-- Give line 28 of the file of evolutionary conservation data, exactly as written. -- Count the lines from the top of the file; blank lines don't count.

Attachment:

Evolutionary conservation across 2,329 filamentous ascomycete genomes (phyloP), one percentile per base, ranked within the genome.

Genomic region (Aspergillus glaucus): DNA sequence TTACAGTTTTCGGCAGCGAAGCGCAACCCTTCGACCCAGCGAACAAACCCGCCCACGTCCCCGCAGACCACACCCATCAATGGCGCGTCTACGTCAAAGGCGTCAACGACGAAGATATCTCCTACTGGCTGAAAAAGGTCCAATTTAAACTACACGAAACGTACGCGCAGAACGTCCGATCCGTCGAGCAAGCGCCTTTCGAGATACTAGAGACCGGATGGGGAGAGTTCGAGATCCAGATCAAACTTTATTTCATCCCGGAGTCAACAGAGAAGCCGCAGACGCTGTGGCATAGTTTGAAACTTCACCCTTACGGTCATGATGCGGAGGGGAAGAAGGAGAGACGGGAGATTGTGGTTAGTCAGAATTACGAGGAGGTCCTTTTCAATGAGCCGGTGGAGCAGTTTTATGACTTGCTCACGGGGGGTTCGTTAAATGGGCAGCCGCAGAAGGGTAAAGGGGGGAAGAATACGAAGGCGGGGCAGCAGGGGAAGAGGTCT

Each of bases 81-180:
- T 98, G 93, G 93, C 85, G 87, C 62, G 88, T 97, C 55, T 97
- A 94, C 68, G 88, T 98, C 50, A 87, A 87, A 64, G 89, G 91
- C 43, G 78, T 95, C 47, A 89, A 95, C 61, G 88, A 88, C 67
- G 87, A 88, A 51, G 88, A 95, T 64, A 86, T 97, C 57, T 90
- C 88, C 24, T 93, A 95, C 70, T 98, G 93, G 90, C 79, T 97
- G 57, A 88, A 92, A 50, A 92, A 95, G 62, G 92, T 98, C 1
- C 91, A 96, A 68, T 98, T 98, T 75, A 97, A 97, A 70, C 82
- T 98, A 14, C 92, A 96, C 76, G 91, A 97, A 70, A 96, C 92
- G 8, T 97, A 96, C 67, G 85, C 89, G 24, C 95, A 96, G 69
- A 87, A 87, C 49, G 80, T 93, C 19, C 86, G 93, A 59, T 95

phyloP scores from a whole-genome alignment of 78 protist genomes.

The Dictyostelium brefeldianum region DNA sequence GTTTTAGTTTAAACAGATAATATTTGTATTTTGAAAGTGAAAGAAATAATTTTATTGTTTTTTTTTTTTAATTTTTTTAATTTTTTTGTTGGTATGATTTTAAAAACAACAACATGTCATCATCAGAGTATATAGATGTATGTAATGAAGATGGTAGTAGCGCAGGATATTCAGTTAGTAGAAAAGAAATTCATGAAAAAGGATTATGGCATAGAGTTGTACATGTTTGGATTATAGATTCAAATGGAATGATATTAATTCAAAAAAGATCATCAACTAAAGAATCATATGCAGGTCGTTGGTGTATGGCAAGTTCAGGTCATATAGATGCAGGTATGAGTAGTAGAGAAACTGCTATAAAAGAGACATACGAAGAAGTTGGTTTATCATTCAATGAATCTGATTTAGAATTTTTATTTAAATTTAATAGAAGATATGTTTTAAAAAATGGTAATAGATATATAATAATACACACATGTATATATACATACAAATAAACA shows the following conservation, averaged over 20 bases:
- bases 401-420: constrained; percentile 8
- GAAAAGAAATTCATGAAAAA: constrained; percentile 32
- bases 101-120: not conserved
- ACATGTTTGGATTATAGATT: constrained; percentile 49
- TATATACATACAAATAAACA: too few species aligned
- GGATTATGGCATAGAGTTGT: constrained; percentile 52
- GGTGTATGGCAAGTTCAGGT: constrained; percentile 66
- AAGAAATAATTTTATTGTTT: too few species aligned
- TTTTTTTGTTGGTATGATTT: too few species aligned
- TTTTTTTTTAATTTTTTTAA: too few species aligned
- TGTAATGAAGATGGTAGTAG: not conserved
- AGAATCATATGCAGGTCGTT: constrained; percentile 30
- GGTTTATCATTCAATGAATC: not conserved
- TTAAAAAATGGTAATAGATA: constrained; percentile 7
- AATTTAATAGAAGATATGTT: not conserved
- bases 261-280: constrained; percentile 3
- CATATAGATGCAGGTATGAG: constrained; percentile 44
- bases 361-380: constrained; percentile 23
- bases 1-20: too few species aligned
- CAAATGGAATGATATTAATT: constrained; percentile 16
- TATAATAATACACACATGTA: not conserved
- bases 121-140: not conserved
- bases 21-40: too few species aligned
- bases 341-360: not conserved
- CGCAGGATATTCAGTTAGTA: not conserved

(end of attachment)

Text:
- GGTTTATCATTCAATGAATC: not conserved